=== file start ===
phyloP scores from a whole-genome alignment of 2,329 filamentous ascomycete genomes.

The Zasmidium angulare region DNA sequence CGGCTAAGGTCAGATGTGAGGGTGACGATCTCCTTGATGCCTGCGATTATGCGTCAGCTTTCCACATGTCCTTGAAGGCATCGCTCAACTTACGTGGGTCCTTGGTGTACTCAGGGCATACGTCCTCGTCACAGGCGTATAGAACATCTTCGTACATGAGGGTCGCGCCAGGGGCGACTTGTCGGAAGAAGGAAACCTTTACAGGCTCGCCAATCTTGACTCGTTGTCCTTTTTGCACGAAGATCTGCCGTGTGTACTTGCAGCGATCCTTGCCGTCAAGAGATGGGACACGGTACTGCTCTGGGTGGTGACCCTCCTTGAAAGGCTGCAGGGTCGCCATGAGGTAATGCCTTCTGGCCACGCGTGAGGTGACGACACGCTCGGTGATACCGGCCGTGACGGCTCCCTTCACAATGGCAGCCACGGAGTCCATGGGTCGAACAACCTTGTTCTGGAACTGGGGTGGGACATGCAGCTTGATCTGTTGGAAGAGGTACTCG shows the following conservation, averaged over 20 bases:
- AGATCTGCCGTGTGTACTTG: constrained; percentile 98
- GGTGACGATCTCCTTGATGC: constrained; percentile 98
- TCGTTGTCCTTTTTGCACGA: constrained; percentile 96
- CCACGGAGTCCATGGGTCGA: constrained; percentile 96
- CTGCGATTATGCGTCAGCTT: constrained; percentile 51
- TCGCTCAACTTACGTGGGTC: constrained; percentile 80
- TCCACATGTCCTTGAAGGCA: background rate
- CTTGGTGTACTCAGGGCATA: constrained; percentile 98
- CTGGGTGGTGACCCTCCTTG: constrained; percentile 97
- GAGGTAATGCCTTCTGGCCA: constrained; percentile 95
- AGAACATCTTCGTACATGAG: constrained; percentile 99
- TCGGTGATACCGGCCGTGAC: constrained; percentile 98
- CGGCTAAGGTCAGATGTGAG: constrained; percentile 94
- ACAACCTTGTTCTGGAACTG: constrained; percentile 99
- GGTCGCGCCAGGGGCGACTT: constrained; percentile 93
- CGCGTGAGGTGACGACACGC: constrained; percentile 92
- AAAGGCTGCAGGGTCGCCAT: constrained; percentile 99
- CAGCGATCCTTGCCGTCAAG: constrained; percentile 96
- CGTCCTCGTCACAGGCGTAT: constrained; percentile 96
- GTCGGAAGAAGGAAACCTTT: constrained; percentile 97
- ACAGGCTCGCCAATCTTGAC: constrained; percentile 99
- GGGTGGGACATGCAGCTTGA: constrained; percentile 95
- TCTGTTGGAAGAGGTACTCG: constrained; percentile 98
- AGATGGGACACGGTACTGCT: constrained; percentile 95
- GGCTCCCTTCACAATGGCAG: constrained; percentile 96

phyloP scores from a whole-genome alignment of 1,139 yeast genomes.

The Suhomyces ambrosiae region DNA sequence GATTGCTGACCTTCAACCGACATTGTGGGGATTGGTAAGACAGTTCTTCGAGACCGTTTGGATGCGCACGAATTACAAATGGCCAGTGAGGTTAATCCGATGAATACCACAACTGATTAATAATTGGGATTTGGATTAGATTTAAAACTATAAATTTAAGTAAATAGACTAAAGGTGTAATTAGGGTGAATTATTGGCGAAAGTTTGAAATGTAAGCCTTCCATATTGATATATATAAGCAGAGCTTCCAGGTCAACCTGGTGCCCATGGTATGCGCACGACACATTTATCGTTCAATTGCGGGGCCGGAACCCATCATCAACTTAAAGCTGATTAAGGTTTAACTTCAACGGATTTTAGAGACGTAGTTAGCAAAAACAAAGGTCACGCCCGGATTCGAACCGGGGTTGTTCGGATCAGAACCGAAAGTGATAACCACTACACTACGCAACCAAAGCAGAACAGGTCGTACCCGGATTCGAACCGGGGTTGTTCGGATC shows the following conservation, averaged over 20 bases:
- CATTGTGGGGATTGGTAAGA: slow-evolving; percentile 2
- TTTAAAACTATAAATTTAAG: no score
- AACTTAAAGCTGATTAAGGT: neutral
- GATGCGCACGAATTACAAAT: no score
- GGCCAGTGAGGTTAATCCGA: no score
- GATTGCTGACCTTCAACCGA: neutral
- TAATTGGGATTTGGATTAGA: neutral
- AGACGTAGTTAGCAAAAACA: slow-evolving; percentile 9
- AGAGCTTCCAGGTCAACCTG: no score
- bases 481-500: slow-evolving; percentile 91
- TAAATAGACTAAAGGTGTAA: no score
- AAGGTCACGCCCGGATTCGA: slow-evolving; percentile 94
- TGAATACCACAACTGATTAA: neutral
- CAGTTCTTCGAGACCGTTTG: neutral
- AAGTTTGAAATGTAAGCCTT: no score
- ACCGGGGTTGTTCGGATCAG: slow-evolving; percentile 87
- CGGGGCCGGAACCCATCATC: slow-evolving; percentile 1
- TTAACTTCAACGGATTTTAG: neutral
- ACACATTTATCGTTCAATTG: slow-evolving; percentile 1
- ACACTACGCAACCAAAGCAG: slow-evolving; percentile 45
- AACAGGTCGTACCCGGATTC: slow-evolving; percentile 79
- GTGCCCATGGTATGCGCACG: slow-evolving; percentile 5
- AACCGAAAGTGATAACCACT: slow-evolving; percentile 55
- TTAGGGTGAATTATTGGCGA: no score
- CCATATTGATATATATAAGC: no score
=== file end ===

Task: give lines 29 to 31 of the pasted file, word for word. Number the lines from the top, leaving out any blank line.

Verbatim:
The Suhomyces ambrosiae region DNA sequence GATTGCTGACCTTCAACCGACATTGTGGGGATTGGTAAGACAGTTCTTCGAGACCGTTTGGATGCGCACGAATTACAAATGGCCAGTGAGGTTAATCCGATGAATACCACAACTGATTAATAATTGGGATTTGGATTAGATTTAAAACTATAAATTTAAGTAAATAGACTAAAGGTGTAATTAGGGTGAATTATTGGCGAAAGTTTGAAATGTAAGCCTTCCATATTGATATATATAAGCAGAGCTTCCAGGTCAACCTGGTGCCCATGGTATGCGCACGACACATTTATCGTTCAATTGCGGGGCCGGAACCCATCATCAACTTAAAGCTGATTAAGGTTTAACTTCAACGGATTTTAGAGACGTAGTTAGCAAAAACAAAGGTCACGCCCGGATTCGAACCGGGGTTGTTCGGATCAGAACCGAAAGTGATAACCACTACACTACGCAACCAAAGCAGAACAGGTCGTACCCGGATTCGAACCGGGGTTGTTCGGATC shows the following conservation, averaged over 20 bases:
- CATTGTGGGGATTGGTAAGA: slow-evolving; percentile 2
- TTTAAAACTATAAATTTAAG: no score